When our human ancestors achieved bipedalism they had brains about the size of current day chimpanzees. Australopithecus lived in Africa between 4 and 2 million years ago and had an average cranial capacity of about 450 cc, which is comparable to that of chimpanzees. By 1.5 million years ago the homo habilis brain had grown to a size of about 600 cc. Between 1.5 million and 300,000 years ago, homo erectus had a brain volume of between 800 and 1000 cc. Modern humans have a cranial volume of about 1350 cc but this can vary in individuals from as little as 900 and up to as much as 2,000 cc. (Neanderthals, Denisovans and even homo sapiens of their time are thought to have had slightly larger cranial capacities averaging about 1400 cc). The combination of physiological wherewithal and the associated brain control needed for speech as we know it today, was probably in place during the latter stages of homo erectus. Some form of speech was then probably available for Neanderthals, Denisovans and the earliest homo sapiens. Mammals first appeared some 200 million years ago. A plausible evolutionary time-line is that the capacity for language first began to appear with creatures at least several tens of million years ago. However, the invention of well codified languages, coincident with the arrival of speech, only came within the last million years, and perhaps only within the last 100,000 years.

In any species the emergence of the capability for language must precede the invention of communication codes. The inputs to, and the outputs from, a brain are limited by the physiology available to the brain through the body it controls. Strictly, cognition, as the ability to comprehend, is not just of the brain but of a brain together with the sensory abilities it has access to for getting inputs. An entity with a brain, even in isolation, may develop cognition as long as it has access to sensory inputs. The capability for language is thus dependent on, and constrained by, the cognition available which in turn is a composite of the brain and its associated senses. This capability must then be different for brains having access to different senses. Communication is undefined without there existing more than one brain. Communication becomes possible only when one brain can generate output signals which can be detected as input by a different brain. (In theory an entity could generate signals that it could not, itself, detect). For all living creatures the band of available sensory inputs is much broader than the range of output signals that can be intentionally generated. For example all mammals can hear a much wider range of frequencies than they can generate. Our vision can differentiate shapes to a greater precision than our hands can draw. The bottleneck for the invention of languages is thus the ability to generate coded signals which can be detected and interpreted. We do not use smell or taste or even touch (except for Braille as a proxy for sight) for language because we cannot generate unique signals at will. Touch was probably discarded as a primary means for signals because communication at a distance – but within hearing distance – was preferred.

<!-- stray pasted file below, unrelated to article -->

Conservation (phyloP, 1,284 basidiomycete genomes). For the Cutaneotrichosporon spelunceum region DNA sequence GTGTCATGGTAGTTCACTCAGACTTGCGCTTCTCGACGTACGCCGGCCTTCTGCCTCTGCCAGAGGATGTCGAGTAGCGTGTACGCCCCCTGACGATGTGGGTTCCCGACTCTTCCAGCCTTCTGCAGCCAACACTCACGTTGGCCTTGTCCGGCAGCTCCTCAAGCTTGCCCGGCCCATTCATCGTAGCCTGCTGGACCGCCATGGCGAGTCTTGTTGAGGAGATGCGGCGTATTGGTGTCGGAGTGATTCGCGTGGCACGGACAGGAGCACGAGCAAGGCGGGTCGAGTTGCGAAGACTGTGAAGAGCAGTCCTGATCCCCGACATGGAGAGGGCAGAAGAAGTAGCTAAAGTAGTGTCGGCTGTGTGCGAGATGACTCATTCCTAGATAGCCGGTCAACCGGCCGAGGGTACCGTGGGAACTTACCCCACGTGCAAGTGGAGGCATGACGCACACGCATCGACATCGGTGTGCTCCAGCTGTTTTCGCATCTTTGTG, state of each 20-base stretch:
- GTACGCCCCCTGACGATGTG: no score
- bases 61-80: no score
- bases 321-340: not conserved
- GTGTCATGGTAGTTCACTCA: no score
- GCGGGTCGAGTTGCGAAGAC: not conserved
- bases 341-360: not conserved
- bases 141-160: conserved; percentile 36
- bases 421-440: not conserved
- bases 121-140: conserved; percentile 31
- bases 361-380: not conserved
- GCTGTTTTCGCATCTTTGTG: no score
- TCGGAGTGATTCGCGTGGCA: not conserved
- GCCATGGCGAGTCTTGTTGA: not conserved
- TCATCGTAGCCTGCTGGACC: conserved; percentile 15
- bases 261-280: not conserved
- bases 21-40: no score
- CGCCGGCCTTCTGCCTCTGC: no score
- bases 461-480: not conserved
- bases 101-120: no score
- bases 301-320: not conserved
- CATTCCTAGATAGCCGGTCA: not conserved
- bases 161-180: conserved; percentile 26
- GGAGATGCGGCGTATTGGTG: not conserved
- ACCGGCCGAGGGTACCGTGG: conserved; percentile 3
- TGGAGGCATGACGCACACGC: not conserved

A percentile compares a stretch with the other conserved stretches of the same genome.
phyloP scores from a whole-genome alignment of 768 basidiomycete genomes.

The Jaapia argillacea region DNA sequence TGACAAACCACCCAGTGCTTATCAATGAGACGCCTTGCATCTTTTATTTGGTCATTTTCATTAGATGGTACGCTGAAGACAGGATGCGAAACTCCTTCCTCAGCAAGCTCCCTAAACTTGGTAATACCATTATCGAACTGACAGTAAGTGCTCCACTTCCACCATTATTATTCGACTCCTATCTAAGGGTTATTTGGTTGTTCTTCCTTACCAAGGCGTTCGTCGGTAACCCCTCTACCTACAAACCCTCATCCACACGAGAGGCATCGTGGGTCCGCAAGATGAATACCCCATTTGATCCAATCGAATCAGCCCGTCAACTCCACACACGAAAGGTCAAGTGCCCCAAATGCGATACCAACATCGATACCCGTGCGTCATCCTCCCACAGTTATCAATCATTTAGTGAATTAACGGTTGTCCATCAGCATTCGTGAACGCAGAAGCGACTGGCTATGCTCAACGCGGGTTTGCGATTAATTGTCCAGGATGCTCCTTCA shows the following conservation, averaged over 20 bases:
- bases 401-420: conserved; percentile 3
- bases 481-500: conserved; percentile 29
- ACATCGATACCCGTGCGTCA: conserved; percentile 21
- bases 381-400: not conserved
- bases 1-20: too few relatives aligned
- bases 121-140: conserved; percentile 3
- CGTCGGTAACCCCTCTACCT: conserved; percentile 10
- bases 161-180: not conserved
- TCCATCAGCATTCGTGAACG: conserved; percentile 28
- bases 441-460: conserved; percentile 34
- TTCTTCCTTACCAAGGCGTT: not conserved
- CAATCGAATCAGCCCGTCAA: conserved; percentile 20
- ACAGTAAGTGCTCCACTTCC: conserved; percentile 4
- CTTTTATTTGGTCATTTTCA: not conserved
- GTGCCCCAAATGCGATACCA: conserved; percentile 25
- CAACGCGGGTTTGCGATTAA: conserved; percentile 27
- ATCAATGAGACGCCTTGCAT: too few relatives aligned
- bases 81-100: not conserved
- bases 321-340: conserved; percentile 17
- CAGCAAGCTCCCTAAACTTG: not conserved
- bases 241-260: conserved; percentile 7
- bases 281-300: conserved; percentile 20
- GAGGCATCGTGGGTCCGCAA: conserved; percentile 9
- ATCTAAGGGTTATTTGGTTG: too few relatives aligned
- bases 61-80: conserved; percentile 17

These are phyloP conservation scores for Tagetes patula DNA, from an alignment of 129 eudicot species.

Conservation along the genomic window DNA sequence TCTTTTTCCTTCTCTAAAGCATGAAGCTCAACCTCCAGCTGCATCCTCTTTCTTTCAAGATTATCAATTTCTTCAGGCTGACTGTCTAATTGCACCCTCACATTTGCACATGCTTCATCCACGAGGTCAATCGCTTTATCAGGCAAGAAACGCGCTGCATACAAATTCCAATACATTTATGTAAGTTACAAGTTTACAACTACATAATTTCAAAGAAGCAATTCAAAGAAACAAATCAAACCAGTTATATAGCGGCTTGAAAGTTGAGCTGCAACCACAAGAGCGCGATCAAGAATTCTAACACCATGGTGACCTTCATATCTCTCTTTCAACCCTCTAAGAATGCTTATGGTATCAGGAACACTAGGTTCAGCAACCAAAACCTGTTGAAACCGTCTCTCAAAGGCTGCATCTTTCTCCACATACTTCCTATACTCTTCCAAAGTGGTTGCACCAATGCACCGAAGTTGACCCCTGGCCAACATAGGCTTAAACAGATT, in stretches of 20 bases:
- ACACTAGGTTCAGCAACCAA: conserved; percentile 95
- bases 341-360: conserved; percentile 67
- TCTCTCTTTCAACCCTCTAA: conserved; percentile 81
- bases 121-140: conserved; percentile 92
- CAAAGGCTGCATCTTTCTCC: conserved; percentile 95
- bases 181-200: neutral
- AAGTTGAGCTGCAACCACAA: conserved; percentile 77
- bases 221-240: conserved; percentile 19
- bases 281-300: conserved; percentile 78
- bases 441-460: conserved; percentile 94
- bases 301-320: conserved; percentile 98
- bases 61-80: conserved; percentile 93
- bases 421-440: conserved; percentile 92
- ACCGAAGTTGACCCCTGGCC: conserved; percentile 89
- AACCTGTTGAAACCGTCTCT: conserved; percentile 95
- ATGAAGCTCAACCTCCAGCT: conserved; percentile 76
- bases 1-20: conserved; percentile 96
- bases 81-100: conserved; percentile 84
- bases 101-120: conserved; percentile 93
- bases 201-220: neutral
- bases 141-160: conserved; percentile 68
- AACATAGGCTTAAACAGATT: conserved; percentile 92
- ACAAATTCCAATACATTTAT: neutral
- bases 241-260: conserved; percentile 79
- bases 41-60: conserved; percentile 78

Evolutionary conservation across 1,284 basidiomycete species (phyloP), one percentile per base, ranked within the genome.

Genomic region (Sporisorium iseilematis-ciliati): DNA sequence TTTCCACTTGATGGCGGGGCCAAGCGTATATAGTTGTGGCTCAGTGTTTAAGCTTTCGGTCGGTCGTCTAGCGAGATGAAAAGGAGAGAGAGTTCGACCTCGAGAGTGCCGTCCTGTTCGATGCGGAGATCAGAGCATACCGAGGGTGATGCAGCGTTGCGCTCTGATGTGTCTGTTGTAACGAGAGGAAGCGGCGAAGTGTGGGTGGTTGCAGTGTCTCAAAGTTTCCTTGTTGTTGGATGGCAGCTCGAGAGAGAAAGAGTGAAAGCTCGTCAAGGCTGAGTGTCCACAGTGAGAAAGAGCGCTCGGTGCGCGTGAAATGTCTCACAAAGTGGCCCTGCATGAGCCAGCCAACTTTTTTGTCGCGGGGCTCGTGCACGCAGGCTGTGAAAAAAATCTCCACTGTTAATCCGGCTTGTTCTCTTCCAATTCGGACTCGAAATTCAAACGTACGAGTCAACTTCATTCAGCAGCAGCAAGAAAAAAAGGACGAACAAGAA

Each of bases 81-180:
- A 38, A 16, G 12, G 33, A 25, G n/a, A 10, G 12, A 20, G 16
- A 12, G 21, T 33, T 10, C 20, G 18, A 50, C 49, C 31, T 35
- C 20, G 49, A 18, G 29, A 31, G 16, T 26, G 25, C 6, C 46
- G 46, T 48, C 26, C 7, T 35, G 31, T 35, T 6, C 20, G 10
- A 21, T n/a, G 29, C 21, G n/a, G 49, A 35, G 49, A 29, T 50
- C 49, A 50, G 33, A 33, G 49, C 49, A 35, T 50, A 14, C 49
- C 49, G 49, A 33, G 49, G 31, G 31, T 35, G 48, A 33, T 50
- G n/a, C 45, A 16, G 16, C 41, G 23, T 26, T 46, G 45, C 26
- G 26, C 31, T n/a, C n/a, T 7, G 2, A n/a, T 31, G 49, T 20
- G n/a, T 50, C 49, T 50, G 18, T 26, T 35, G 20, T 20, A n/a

Of all the senses available to us, human languages use only sight and hearing for inputs (again excepting Braille where touch is a proxy for sight). The underlying reason is that we are unable to generate unique, coded, repeatable signals detectable by our other senses. The predominance of speech in the languages we invent is of necessity. The languages we invent are constrained primarily by the signals we can generate. An entity with a brain capable of language but a different physiology would inevitably invent languages constrained by the signals it can generate.